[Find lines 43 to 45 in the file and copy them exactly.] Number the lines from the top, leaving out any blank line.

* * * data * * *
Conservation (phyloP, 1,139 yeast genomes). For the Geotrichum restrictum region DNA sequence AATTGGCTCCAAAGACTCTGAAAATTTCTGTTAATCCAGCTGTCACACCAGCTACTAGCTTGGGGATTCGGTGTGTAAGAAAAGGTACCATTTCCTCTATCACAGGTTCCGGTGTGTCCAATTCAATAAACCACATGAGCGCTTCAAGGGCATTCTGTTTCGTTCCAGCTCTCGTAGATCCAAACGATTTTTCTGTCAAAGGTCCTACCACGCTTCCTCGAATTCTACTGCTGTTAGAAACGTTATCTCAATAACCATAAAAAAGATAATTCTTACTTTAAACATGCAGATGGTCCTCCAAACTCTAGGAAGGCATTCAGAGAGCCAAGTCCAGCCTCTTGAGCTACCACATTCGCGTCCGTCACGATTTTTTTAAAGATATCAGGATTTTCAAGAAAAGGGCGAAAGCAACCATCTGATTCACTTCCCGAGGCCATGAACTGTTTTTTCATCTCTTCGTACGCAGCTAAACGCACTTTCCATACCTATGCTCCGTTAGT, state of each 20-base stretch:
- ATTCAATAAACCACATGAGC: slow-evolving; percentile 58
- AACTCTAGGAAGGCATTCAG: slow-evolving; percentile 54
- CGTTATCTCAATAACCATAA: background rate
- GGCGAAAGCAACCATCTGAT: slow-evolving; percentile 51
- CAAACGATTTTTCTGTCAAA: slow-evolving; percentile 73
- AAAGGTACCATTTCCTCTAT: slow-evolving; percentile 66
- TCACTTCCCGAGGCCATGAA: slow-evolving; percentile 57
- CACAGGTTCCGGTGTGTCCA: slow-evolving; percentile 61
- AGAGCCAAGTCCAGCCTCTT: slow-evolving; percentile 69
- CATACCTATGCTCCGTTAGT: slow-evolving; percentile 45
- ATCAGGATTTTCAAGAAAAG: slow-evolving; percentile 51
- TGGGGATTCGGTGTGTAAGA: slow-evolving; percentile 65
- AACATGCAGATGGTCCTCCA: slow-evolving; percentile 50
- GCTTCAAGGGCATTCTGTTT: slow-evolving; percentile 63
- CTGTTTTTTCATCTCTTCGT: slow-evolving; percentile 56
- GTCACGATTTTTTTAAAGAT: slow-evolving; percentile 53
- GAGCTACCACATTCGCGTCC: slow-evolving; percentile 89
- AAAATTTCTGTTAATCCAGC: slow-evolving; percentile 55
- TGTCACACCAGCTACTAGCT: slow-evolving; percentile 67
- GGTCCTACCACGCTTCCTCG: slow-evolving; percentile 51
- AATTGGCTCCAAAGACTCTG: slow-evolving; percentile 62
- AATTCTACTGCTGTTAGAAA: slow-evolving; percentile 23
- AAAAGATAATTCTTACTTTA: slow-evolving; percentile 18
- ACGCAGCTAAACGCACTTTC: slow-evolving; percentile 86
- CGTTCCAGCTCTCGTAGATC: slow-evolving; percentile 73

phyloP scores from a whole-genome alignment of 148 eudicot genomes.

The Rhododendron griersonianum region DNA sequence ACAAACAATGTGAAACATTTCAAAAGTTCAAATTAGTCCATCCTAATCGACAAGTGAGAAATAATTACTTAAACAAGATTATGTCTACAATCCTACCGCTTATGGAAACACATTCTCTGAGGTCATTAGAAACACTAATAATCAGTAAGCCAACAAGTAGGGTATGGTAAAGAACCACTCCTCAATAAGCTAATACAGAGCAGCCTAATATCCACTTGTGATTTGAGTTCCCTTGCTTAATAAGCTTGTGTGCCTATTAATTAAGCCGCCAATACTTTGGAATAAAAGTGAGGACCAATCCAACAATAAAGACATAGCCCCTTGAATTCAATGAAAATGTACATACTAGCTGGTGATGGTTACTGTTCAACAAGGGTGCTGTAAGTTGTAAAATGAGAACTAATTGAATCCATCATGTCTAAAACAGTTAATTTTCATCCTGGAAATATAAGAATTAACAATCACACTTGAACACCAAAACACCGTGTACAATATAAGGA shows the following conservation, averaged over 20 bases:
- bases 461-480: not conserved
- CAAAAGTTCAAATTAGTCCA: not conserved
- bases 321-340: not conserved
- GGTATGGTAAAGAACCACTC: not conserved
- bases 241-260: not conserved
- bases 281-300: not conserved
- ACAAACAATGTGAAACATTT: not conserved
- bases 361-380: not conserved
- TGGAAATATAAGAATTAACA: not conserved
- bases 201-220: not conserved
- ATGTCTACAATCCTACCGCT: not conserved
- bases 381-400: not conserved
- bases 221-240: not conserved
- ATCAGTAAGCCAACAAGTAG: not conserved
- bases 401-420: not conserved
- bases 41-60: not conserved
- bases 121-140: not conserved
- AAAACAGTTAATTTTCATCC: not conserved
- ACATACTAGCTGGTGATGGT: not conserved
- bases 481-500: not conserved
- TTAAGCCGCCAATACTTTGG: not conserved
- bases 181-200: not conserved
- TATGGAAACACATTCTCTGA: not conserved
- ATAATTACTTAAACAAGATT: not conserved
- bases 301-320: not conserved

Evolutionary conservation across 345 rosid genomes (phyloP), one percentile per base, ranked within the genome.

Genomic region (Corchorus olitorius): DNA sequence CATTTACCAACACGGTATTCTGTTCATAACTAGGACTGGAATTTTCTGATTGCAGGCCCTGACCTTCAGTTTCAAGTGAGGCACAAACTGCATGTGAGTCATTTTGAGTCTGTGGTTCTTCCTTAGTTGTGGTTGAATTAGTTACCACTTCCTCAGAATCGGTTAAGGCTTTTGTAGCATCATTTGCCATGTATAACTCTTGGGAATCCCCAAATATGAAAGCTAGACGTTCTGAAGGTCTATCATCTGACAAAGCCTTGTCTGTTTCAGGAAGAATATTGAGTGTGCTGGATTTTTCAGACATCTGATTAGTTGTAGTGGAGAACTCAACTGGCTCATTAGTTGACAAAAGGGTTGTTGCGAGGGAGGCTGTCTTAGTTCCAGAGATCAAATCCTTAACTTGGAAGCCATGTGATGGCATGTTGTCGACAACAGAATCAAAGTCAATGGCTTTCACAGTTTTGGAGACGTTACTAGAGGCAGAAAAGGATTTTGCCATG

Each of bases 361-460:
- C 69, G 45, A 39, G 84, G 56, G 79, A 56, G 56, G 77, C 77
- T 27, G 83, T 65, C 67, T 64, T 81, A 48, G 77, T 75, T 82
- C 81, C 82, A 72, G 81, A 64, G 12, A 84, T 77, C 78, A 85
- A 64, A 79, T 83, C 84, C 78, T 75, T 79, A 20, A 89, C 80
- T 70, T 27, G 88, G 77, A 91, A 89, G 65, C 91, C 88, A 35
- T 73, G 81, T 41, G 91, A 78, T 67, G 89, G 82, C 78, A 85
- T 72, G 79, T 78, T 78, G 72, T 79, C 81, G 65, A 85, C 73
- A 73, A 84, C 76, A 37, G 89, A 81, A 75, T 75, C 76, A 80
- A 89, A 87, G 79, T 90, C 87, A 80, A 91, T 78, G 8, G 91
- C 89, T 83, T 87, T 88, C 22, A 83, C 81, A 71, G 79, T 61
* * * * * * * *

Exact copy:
- bases 401-420: not conserved
- bases 41-60: not conserved
- bases 121-140: not conserved